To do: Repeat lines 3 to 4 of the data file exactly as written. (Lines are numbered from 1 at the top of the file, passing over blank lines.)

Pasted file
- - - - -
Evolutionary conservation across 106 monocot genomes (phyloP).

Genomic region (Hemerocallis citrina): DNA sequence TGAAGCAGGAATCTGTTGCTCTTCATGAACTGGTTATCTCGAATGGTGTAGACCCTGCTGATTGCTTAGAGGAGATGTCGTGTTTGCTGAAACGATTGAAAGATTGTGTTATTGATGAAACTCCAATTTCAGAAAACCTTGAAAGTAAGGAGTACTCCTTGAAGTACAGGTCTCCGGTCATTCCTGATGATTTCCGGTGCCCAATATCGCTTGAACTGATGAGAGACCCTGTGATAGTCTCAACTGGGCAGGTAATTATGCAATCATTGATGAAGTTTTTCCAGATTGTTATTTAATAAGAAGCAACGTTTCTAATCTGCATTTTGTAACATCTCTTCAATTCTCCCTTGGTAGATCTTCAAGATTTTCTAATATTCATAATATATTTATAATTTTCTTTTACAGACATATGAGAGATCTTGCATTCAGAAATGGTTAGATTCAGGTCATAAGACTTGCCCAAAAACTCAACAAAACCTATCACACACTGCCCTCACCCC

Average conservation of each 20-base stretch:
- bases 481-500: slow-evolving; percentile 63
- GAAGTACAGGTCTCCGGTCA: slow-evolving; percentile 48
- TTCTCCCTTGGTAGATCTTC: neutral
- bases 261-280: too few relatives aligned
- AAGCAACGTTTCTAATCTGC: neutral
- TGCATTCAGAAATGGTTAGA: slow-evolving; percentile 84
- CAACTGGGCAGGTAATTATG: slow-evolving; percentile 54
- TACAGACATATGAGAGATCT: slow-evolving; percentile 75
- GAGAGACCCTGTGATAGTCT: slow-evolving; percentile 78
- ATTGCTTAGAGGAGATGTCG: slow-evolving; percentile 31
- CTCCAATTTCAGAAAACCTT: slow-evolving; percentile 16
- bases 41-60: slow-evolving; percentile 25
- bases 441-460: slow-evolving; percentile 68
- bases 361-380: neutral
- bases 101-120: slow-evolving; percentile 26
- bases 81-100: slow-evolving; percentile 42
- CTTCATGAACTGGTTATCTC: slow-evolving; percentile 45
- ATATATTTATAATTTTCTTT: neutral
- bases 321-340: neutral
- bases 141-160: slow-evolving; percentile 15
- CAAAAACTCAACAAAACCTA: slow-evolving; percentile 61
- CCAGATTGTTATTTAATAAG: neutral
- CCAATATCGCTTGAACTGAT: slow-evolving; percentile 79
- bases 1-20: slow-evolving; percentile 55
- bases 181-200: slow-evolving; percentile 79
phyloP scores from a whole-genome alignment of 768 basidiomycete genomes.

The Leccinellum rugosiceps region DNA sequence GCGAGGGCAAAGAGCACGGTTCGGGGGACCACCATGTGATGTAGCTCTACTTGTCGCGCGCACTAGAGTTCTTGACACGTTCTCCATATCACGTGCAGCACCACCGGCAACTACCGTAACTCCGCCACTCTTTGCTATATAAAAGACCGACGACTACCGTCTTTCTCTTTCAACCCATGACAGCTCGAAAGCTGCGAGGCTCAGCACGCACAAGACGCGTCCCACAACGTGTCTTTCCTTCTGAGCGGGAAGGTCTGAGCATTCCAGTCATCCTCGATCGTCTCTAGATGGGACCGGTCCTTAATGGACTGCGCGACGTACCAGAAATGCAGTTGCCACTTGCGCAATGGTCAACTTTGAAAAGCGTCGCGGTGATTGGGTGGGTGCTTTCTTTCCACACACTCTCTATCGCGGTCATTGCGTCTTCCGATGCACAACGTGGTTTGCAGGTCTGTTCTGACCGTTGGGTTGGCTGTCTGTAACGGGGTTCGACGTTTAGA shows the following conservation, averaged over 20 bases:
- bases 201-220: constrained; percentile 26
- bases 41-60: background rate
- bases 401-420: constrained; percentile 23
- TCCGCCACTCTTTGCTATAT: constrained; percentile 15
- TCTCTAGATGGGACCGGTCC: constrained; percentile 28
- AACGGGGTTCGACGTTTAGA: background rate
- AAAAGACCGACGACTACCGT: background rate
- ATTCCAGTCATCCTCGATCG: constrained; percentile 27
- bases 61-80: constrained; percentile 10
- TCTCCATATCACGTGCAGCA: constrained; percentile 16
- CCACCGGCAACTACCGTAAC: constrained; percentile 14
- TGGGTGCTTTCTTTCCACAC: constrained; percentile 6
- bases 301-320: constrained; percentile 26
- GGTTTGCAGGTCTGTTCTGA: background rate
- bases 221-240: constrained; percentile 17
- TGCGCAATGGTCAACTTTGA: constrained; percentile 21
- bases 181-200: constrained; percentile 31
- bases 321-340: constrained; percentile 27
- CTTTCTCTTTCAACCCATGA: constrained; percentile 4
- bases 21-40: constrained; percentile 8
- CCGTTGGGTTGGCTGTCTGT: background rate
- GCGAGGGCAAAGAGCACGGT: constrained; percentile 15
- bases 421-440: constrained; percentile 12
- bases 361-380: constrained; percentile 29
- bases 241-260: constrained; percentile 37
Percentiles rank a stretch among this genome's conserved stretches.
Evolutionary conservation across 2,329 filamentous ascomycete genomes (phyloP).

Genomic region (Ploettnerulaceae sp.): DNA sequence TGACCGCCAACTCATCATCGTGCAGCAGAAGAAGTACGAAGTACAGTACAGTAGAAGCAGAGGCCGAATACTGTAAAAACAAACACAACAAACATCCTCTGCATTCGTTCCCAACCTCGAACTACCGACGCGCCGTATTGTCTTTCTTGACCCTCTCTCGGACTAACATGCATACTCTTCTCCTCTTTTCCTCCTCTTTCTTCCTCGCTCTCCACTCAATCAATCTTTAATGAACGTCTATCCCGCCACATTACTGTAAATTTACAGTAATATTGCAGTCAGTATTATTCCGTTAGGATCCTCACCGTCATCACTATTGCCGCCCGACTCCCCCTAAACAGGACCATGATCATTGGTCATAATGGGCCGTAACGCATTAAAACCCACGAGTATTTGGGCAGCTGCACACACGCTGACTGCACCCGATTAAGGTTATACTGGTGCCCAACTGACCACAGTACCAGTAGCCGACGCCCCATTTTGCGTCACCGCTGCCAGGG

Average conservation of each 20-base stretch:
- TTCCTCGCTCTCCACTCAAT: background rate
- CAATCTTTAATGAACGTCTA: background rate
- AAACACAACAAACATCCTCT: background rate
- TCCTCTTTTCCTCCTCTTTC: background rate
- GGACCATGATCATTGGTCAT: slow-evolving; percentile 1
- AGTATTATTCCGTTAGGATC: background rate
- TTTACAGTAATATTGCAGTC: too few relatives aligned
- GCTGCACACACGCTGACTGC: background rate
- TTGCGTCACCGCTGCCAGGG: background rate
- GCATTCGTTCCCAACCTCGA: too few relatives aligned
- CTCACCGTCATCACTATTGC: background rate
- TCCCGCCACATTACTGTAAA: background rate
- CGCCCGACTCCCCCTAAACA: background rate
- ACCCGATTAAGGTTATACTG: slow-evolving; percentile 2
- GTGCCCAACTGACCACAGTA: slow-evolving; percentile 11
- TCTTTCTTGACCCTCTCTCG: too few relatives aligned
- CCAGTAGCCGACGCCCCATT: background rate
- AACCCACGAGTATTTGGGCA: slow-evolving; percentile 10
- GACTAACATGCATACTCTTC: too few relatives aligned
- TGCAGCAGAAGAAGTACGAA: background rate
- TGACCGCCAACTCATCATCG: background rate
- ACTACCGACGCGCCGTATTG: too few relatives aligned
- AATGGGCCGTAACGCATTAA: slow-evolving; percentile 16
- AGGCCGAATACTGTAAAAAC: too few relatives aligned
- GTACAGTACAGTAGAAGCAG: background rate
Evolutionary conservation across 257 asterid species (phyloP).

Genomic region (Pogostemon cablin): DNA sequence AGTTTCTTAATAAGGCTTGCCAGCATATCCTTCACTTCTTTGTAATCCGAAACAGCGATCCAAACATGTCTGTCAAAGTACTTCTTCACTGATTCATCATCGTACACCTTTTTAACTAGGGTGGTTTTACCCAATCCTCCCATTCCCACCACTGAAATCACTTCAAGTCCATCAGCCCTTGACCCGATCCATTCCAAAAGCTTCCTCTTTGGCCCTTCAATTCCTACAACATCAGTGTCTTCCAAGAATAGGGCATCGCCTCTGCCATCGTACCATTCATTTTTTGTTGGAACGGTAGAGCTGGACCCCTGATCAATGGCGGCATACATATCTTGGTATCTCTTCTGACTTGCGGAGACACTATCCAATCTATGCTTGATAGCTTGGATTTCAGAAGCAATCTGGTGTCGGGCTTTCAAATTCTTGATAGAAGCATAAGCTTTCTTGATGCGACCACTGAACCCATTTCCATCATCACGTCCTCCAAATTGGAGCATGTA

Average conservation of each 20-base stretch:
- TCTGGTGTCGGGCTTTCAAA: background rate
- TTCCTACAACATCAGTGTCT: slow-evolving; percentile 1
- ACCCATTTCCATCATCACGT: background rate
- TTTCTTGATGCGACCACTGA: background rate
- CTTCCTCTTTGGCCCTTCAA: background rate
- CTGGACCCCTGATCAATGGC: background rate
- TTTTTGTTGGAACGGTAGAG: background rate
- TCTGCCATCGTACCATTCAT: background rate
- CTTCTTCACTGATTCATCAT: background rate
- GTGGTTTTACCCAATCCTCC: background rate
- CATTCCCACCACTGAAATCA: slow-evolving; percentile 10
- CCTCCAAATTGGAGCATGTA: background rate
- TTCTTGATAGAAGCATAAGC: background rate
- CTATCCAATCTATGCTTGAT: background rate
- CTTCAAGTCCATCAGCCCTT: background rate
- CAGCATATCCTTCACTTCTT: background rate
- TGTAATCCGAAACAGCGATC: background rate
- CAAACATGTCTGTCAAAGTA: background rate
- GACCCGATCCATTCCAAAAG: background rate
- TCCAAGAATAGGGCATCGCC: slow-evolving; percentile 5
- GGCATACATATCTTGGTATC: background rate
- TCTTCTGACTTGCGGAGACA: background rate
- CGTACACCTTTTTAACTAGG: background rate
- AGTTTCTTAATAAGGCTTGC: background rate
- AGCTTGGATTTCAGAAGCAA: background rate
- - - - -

Average conservation of each 20-base stretch:
- bases 481-500: slow-evolving; percentile 63